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OVL keen on stake in Russia's Arctic oil and gas fields

OVL on May 4 wrote to Russian state oil company Rosneft expressing interest in taking stake in one of the three joint ventures

Read more on:    Rosneft | Exxonmobil | Statoil | Ongc Videsh
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Ltd, the overseas arm of state-owned Oil & Natural Gas Corp (ONGC), is eyeing stake in Russia's ambitious Arctic Ocean oil and gas projects with US supermajor and Italian energy giant ENI.

OVL on May 4 wrote to Russian state oil company expressing interest in taking stake in one of the three joint ventures announced to explore for oil and gas beneath Arctic Ocean, sources privy to the development said.

Rosneft has signed separate deals with ExxonMobil, ENI and Norway's for three multi-billion dollar projects in coastal seas north of Russia.

Under the agreements, the foreign companies get about 33% stake in the joint project with Rosneft and pay for all of the initial exploration cost.

Sources said OVL wants Rosneft to give a part of its about 67% stake in one of the three projects.

In case Rosneft is not able to accommodate OVL in any of the three existing projects, the Indian flagship firm wants to join one of the 12 Arctic shelf fields that Russia plans to offer in near future.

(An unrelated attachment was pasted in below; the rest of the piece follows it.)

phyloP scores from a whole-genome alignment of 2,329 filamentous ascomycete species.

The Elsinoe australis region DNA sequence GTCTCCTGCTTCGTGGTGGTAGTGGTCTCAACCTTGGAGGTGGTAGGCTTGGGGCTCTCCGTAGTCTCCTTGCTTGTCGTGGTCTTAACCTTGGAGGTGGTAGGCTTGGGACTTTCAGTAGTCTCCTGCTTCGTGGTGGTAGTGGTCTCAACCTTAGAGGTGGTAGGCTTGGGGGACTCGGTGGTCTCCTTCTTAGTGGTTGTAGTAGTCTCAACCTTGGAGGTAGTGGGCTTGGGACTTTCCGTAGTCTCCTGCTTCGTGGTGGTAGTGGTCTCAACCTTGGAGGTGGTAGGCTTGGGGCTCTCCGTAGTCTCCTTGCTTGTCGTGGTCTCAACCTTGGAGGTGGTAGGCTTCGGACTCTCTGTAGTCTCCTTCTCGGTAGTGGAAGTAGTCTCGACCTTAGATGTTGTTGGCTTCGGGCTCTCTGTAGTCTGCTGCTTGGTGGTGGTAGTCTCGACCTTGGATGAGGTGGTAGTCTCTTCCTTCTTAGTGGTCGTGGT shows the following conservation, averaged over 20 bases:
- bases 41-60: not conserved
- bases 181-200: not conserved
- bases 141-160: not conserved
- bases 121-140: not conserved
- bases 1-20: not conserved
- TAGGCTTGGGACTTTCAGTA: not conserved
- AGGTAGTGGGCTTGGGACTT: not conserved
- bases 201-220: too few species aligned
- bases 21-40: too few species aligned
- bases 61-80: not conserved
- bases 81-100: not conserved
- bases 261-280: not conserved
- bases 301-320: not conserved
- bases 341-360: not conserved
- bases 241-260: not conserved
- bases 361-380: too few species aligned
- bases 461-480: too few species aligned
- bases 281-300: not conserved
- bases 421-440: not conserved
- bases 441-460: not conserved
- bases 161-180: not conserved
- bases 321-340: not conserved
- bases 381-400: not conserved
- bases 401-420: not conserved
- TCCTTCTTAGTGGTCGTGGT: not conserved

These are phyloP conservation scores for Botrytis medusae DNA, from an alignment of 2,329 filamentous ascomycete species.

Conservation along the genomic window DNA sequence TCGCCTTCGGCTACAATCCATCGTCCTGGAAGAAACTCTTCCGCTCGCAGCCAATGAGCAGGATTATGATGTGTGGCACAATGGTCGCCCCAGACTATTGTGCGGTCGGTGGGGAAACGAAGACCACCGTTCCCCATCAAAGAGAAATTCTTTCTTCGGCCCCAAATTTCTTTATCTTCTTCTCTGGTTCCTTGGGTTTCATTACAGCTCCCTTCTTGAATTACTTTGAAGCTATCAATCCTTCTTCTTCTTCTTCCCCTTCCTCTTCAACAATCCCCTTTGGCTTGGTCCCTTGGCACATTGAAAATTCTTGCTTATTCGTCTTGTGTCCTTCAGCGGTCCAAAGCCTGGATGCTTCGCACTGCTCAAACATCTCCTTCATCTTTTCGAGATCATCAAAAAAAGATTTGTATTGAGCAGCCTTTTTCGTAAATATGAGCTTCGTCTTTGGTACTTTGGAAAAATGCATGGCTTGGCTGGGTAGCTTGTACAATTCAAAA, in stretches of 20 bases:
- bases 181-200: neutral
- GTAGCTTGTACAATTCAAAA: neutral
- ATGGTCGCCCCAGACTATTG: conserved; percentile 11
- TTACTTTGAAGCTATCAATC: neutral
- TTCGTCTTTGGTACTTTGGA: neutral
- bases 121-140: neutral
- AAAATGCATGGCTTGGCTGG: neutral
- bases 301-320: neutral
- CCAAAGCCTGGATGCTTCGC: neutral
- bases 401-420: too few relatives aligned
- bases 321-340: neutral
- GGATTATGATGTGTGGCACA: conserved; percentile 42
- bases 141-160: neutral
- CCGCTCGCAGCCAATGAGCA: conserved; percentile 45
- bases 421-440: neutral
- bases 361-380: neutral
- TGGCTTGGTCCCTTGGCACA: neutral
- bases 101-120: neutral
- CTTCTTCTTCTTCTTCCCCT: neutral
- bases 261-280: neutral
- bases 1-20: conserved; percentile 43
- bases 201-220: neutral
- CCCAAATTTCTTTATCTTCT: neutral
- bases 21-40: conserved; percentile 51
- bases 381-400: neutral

For the future projects, OVL has proposed that if Rosneft is unable to give 33% stake like those offered to ExxonMobil or ENI, because of its lack of experience, it would settle for a 8% interest. Rosneft can offer 25% stake to any other foreign firm, they said.

In the Arctic projects, Rosneft would hold around 67% participating interest and the foreign partner - remaining 33%. All expenditure at the exploration stage shall be borne by the foreign partner.

In addition, the foreign partner shall be paying a premium to Rosneft based on the oil or gas discovered.

OVL, sources said, is keen to get a foothold in the Arctic projects and expand in Siberia and Far East Russia.

Foreign firms are seeking new deals after Moscow proposed to lift all export duties for new projects in the Arctic shelf that US Geological Survey estimates may be home to 30% of the planet's undiscovered natural gas reserves and 13% of its undiscovered oil.

According to a preliminary estimate, total operations in the Arctic might require $250-400 billion investment to tap up to 160 billion barrels of undiscovered oil.

The first stage of exploration for projects with Exxon Mobil will cost about $3.2 billion while Eni and Statoil will spend around $1 billion each.

Russia and Saudi Arabia are now roughly tied in oil production, each pumping around 10 million barrels a day. To maintain this level, however, Russia will need to develop new areas because its fields in Siberia are in decline.

The first exploration well in the Arctic Ocean blocks would be drilled only in 2020.

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